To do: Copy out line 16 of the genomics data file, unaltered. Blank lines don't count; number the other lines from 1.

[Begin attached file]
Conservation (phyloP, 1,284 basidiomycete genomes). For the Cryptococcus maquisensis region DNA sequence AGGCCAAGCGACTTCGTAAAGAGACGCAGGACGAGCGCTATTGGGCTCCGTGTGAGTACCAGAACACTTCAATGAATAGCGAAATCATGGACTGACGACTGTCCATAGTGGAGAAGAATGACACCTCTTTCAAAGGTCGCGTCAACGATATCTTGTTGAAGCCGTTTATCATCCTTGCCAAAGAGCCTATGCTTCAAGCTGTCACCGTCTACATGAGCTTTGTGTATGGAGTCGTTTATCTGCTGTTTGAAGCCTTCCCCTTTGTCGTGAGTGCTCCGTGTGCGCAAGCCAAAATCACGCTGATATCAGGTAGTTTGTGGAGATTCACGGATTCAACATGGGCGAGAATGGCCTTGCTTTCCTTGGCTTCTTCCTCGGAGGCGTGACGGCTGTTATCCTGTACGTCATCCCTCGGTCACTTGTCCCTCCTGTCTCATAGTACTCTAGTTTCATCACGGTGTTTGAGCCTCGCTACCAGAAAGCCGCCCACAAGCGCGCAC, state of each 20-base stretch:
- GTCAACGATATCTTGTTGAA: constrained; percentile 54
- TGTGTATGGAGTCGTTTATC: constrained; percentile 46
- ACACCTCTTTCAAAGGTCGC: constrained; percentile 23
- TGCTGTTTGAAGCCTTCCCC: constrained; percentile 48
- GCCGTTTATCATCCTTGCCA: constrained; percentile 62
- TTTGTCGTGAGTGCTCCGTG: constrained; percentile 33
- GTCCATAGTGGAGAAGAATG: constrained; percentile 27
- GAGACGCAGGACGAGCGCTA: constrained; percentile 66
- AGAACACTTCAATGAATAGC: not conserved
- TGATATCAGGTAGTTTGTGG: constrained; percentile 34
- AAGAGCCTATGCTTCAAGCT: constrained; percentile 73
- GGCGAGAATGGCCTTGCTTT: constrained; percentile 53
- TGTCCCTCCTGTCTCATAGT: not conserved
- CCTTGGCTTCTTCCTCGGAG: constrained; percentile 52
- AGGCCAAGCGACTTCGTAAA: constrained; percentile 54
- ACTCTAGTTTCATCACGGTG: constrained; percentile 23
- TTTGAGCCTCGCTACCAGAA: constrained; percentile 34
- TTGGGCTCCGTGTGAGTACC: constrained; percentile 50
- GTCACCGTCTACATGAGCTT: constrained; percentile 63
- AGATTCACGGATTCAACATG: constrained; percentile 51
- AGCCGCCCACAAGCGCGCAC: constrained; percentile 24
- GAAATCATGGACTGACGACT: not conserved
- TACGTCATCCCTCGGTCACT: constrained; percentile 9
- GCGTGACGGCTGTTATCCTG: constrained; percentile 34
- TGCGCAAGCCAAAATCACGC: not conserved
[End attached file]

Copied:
- AGGCCAAGCGACTTCGTAAA: constrained; percentile 54